Whether or not Judge Masipa was wrong in her adjudication she accepted Pistorius version because the prosecution did not prove the contrary beyond a reasonable doubt and failed to show the court on that standard that he consciously took the risk of killing somebody whether it was Reeva or someone else. Perhaps the prosecution will elaborate on this point in an appeal court. Mere possibilities or probabilities are not sufficient in our courts. Whether the prosecution or the judge has failed the criminal system is not yet clear. However the one fact that is indisputable is that the Media took a stance against the South African justice system which encouraged the public to doubt the system.  One should always be wary in having an opinion solely based on Medias’ versions of events.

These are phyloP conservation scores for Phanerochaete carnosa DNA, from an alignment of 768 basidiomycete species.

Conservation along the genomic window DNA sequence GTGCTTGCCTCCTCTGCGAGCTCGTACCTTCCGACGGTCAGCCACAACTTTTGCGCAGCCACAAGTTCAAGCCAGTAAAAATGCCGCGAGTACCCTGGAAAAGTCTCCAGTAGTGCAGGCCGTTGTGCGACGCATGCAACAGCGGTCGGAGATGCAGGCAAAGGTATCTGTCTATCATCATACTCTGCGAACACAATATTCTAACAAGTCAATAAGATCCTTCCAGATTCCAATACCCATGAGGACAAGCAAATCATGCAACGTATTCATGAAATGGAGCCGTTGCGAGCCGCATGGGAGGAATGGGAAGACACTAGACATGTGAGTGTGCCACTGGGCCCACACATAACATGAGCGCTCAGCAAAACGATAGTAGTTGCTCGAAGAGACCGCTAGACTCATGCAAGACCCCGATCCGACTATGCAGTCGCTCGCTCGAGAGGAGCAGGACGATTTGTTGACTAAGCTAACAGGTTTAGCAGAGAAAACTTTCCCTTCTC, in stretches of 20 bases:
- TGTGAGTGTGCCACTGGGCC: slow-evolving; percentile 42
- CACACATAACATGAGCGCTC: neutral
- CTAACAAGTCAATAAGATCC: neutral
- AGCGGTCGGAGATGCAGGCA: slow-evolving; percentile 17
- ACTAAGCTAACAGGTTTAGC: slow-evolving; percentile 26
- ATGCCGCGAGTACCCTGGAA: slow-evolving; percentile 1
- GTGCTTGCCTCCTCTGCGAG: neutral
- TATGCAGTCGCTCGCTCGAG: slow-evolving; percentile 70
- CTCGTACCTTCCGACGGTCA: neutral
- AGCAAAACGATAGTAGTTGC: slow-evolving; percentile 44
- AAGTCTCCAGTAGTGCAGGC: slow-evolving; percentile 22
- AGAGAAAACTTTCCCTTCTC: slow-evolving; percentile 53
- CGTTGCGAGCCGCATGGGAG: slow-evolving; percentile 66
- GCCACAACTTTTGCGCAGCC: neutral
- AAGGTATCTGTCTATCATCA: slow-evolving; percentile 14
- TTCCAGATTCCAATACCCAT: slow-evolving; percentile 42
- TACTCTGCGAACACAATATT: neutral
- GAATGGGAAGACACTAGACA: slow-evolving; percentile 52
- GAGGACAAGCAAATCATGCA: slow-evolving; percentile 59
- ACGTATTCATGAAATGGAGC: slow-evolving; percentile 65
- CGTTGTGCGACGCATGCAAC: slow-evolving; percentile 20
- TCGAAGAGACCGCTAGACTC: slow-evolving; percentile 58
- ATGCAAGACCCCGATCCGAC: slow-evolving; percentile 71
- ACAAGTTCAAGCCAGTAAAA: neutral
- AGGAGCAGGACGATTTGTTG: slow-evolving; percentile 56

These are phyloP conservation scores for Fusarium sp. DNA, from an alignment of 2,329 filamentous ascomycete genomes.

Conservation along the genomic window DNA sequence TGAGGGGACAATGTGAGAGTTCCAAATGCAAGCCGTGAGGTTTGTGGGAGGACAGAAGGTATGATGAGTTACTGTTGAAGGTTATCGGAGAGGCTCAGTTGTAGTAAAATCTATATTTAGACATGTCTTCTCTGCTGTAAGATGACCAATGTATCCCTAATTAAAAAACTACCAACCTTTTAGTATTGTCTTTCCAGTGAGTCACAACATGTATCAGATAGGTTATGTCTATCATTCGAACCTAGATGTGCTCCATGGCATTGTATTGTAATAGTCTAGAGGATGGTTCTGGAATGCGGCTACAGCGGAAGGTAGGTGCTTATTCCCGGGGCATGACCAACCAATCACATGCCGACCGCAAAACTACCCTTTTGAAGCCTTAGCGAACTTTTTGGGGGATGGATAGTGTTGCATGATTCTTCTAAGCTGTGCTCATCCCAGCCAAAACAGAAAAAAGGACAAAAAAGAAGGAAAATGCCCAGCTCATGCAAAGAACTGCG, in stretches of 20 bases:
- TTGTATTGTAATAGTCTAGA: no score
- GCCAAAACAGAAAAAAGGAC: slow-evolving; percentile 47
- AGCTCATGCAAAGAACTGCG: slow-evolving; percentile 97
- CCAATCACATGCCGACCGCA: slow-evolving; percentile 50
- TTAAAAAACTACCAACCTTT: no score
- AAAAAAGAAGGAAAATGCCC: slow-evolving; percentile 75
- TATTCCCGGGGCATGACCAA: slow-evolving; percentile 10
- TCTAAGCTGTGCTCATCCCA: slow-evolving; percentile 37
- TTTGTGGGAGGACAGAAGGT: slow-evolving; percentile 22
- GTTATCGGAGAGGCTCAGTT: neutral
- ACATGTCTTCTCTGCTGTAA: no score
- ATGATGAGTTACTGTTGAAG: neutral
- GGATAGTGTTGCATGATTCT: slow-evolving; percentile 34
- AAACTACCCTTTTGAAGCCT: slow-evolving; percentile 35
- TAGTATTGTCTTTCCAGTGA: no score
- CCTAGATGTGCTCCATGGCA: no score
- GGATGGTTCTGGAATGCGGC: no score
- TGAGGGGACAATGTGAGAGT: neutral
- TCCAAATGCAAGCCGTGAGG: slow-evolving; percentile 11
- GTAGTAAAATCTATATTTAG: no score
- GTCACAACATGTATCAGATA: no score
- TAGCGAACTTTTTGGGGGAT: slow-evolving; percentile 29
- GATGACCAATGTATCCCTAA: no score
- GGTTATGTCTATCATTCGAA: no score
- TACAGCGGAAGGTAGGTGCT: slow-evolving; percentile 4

Watching a trial without knowing the law is like watching a sports game without knowing the rules – entertaining but pointless.

Oscar Pistorius began a five-year jail sentence last week Tuesday. He is expected to be granted an early release. After 10 months, he can apply for correctional supervision after having served one sixth of his sentence. The State has 14 days to apply for Leave to Appeal.

Written by Audrey Berndt from BLV Attorneys, Johannesburg, the 28th of October 2014.